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June 18, 2020

Local Fix: Recognizing Juneteenth Through Our Words and Actions

Welcome to the Local Fix. Each week we look at key debates in journalism sustainability and community engagement through the lens of local news. This week, we’re sharing a shortened edition in recognition of Juneteenth.

For millions of people across the U.S., Juneteenth has, for more than a century, been celebrated since the news of the emancipation of enslaved people finally reached Galveston, Texas on June 19, 1865. “In many ways, Juneteenth represents how freedom and justice in the U.S. has always been delayed for [B]lack people,” P.R. Lockhart wrote for Vox in 2018 in a piece titled “Why celebrating Juneteenth is more important now than ever.” Celebrating Juneteenth is truly more important than ever, as the past few weeks have unleashed a much-needed national reflection and response to systemic racism from which the spirit of Juneteenth stems. And celebrating Juneteenth next year matters, too; and the next, and the next. Overhauling the biased structures of our democracy will take time. We’re here for the long haul, and we hope you are, too.

“We’re sick of diversity being a tack-on subject. If we are going to augment our coverage [with beats in communities of color] we need to look at the entire structure in which it exists,” S. Mitra Kalita, who launched the Black Twitter beat at the Los Angeles times five years ago, shared during the Knight Foundation’s Informed and Engaged talk this week. 

“We have been sustainers and facilitators of systemic racism,” Martin Reynolds of the Maynard Institute said during INN at Home, speaking of mainstream media, which is almost exclusively led by white people. “We have shaped the perception of Black men as dangerous…. We have ignored some communities entirely.”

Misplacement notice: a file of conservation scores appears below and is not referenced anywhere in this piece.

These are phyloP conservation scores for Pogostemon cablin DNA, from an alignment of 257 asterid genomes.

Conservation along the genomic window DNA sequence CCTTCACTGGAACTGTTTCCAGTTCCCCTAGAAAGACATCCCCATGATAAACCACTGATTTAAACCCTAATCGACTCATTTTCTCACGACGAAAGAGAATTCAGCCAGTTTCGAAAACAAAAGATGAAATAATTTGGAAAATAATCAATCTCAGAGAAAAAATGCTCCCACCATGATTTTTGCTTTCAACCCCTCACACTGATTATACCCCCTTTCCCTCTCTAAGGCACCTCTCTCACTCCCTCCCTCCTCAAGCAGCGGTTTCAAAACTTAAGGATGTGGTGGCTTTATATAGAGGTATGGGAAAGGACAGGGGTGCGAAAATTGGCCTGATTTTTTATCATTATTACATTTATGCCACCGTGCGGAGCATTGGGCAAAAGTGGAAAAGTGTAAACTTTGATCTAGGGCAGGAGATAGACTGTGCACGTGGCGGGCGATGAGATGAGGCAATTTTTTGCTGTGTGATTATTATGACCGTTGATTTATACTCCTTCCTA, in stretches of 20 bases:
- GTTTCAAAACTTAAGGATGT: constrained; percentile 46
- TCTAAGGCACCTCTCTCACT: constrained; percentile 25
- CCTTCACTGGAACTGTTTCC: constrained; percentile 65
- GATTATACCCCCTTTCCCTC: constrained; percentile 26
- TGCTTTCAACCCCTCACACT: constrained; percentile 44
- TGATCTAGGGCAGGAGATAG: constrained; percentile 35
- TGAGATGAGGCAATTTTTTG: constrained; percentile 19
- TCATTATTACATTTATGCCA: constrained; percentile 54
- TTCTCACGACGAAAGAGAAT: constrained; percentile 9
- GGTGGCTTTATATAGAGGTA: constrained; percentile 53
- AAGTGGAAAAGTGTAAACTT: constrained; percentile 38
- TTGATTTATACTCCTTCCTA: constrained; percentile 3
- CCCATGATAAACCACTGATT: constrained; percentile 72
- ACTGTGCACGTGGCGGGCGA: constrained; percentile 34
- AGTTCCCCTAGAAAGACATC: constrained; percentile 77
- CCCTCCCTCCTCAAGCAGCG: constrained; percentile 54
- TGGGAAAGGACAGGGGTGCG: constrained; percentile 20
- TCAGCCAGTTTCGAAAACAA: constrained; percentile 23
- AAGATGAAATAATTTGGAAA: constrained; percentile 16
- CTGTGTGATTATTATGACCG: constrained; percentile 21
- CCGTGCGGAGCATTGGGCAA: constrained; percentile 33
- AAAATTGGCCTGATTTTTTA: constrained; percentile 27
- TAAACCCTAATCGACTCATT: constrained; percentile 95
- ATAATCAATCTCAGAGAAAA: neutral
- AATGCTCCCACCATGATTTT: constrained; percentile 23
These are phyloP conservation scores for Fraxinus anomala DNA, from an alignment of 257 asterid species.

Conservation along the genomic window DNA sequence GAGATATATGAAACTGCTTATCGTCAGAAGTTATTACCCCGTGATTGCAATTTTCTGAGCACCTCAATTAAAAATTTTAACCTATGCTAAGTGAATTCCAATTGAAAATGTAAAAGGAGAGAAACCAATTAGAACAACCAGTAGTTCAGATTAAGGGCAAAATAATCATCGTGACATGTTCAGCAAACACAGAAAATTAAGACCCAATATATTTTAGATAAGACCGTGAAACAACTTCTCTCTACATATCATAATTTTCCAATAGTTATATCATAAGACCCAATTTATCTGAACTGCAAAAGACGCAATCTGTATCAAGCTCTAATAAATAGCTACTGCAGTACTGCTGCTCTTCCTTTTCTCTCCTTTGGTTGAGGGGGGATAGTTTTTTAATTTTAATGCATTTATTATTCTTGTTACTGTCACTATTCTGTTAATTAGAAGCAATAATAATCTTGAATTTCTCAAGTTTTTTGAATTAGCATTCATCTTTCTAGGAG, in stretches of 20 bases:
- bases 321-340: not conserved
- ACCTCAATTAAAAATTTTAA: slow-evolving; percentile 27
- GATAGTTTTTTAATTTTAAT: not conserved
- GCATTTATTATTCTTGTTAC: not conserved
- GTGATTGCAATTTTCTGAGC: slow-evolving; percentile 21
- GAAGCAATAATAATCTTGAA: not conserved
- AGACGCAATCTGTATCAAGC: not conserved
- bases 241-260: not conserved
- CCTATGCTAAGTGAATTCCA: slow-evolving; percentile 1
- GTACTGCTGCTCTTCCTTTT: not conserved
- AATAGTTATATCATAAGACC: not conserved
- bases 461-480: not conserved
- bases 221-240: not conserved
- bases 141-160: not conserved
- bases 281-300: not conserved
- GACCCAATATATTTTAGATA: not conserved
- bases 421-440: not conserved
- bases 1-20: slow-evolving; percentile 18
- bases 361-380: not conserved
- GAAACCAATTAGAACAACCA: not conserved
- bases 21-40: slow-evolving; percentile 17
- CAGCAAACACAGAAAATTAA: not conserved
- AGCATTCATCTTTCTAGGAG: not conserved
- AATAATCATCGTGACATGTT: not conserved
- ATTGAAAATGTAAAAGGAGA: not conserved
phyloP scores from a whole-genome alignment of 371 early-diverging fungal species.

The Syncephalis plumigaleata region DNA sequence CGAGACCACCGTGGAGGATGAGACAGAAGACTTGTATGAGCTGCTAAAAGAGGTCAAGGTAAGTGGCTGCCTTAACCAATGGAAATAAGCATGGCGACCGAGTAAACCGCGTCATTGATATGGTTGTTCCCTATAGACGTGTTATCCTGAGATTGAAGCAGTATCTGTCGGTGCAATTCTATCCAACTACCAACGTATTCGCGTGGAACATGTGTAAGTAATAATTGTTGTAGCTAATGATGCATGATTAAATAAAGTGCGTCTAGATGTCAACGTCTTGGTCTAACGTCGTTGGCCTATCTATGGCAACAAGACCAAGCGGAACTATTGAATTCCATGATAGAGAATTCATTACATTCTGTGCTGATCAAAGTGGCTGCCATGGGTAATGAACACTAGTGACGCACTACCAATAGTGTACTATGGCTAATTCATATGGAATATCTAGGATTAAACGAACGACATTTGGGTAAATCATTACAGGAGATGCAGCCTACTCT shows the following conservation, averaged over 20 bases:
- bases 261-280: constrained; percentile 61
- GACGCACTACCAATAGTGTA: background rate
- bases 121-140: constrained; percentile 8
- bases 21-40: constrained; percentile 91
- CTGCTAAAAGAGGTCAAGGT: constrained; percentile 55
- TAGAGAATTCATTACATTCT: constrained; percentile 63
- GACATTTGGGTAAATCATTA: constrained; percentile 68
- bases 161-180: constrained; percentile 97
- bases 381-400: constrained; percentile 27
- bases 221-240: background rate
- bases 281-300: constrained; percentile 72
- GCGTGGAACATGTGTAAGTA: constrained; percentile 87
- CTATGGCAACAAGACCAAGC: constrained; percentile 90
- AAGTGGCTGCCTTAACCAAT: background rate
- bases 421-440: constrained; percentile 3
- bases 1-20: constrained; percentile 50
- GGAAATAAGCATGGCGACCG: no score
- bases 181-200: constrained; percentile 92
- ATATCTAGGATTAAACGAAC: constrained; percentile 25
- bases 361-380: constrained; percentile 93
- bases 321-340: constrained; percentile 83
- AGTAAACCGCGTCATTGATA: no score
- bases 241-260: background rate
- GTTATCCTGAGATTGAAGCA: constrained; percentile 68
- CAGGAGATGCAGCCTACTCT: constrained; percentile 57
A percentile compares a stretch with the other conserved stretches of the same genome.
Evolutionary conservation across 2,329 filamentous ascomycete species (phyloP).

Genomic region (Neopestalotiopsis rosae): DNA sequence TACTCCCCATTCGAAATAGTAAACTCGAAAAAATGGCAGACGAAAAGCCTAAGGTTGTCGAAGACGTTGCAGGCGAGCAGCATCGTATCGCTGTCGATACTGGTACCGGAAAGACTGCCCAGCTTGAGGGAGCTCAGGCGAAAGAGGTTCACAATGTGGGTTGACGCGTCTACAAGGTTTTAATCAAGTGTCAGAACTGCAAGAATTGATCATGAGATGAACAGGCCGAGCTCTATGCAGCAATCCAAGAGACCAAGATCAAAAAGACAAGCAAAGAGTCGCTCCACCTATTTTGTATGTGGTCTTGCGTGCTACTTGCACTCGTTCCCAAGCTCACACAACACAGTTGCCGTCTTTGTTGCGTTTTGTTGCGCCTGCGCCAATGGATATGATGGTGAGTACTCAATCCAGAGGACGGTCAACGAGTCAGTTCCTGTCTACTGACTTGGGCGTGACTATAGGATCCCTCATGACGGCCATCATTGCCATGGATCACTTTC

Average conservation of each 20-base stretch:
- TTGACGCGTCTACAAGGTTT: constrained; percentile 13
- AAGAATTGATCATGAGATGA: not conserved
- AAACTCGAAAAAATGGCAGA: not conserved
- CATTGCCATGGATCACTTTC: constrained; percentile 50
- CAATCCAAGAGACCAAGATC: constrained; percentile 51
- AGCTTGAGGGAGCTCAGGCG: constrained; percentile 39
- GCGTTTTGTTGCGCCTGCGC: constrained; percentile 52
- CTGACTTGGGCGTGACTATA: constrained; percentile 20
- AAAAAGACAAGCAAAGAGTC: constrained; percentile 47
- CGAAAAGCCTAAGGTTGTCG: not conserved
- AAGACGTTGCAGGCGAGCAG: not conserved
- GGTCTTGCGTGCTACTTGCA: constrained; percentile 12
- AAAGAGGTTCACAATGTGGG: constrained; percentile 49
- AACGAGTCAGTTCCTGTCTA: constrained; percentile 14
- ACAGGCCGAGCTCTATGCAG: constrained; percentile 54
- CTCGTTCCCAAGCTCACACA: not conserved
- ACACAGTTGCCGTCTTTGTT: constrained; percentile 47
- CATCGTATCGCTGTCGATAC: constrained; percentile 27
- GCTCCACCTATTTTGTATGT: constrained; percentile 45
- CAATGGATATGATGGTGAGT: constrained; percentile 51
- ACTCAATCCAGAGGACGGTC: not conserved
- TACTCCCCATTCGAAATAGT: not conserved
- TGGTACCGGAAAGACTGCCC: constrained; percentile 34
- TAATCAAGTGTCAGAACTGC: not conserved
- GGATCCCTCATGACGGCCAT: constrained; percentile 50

While many media outlets are introducing Juneteenth as a holiday for staff for the first time this year, not everyone is able to do so. Here are some ways you can mark Juneteenth in your own (still virtual) newsroom:

  • Committing to capitalizing Black when describing people of the African diaspora, recognizing that the experience of Blackness is more than a color.
  • Re-evaluate the relationship with police departments, as S. Mitra Kalita also mentioned this week: “The conversation we need to be having is about police reporting [and the] use of phrases like ‘the authority said’.” This piece from Columbia Journalism Review unpacks the problems with that dynamic.
  • Map out your sphere of influence and recognize where you’re at as an individual and a newsroom, and where you want to be. Use the Maynard Institute’s framework from INN at Home as a guide.

How are you recognizing Juneteenth this year? Let us know by replying to this email.   

See you next week,
Josh, Teresa, Christine, and Dani
@jcstearns, @gteresa, @newsbyschmidt, @danirosales27

The Local Fix is a project of the Democracy Fund’s Public Square Program, which invests in innovations and institutions that are reinventing local media and expanding the public square. Disclosure: Some projects mentioned in this newsletter may be funded by Democracy Fund. You can find a full list of the organizations we support on our website.